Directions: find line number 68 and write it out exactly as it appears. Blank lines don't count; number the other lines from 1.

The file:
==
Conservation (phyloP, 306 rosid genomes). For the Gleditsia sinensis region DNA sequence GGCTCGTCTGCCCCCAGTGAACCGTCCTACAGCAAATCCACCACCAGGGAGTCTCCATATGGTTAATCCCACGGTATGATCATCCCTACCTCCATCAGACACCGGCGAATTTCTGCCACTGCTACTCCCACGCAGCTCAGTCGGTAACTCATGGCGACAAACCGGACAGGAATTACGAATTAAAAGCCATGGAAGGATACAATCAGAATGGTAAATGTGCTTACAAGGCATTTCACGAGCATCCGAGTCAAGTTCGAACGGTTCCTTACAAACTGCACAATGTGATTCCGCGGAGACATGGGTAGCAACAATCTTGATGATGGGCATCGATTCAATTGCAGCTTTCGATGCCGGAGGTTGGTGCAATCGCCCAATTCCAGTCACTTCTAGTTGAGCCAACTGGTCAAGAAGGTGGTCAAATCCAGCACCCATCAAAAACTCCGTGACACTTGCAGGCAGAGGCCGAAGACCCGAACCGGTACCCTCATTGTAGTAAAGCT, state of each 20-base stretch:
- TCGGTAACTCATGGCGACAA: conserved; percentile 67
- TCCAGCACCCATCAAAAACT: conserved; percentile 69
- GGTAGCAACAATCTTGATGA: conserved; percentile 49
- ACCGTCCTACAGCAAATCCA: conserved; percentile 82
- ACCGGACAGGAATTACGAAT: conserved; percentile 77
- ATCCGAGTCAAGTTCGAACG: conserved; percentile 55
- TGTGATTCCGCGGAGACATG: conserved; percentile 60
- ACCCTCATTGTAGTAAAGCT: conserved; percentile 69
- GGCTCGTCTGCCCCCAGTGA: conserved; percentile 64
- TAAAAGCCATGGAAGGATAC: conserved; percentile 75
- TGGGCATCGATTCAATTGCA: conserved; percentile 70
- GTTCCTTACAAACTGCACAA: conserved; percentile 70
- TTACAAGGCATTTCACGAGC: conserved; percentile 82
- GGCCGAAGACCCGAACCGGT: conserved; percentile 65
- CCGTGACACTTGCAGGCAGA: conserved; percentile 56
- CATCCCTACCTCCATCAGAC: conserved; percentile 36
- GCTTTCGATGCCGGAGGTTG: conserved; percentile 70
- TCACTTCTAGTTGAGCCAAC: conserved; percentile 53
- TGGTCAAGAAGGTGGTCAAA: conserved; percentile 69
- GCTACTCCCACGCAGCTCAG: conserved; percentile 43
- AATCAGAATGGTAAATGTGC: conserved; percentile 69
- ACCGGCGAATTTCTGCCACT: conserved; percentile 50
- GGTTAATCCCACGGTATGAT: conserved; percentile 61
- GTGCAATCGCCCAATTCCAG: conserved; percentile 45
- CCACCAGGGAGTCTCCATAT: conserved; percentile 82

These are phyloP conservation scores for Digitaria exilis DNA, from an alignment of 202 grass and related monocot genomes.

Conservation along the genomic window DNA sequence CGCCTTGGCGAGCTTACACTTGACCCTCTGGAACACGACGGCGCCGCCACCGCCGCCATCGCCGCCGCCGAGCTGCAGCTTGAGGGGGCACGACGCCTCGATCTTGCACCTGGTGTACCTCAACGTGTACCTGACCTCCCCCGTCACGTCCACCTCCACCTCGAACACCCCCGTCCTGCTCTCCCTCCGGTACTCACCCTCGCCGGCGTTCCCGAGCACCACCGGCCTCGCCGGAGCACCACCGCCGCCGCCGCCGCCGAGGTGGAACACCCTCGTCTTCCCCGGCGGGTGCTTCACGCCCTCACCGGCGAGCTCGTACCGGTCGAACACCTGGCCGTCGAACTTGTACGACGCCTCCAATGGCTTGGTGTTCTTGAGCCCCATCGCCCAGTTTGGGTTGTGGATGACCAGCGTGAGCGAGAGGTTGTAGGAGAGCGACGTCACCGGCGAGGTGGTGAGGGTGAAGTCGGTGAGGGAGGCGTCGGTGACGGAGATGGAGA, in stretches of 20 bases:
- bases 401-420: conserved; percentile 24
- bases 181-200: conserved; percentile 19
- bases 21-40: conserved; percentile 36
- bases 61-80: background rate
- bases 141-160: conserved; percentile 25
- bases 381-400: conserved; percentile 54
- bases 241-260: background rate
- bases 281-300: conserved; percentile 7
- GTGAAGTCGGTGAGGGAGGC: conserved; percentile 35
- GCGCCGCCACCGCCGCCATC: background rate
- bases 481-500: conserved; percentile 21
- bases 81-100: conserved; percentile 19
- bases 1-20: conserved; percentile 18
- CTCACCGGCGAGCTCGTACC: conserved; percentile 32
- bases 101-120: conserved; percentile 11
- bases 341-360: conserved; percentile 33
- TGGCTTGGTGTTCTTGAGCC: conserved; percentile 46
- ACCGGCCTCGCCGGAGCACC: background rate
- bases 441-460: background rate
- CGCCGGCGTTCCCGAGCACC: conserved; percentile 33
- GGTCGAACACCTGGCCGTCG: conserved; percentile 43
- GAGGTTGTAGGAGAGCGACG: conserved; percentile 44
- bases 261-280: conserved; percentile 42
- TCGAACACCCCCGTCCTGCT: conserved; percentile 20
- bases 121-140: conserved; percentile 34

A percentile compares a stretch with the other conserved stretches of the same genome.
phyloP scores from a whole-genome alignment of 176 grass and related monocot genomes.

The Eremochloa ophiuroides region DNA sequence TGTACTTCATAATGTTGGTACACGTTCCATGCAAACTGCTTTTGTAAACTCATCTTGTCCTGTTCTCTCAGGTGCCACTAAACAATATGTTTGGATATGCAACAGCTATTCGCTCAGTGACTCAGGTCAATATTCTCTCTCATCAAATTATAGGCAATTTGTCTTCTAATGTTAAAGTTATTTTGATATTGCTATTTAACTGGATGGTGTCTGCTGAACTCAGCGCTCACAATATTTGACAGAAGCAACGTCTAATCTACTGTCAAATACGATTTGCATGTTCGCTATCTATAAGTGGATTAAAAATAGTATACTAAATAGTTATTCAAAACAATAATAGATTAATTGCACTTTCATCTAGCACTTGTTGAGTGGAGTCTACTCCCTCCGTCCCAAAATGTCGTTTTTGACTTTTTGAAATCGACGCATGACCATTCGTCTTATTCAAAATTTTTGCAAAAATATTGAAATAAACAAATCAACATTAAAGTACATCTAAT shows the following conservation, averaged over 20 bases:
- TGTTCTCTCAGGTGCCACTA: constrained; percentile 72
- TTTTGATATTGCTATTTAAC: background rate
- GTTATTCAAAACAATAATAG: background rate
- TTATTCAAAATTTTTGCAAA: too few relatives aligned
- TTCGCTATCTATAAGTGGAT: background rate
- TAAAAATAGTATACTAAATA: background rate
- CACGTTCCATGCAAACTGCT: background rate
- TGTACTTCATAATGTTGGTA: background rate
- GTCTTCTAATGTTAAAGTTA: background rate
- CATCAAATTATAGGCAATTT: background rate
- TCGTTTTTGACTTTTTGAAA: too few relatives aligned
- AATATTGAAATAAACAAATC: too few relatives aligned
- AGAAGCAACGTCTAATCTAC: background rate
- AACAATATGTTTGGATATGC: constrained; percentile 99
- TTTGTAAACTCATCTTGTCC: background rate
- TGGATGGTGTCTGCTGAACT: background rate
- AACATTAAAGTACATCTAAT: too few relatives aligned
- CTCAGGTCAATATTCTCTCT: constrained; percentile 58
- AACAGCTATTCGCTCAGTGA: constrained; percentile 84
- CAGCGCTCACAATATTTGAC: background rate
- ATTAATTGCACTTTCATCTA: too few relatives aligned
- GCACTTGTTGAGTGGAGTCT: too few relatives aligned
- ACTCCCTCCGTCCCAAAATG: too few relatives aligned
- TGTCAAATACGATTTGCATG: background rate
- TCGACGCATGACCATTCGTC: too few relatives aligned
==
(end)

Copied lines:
- AATATTGAAATAAACAAATC: too few relatives aligned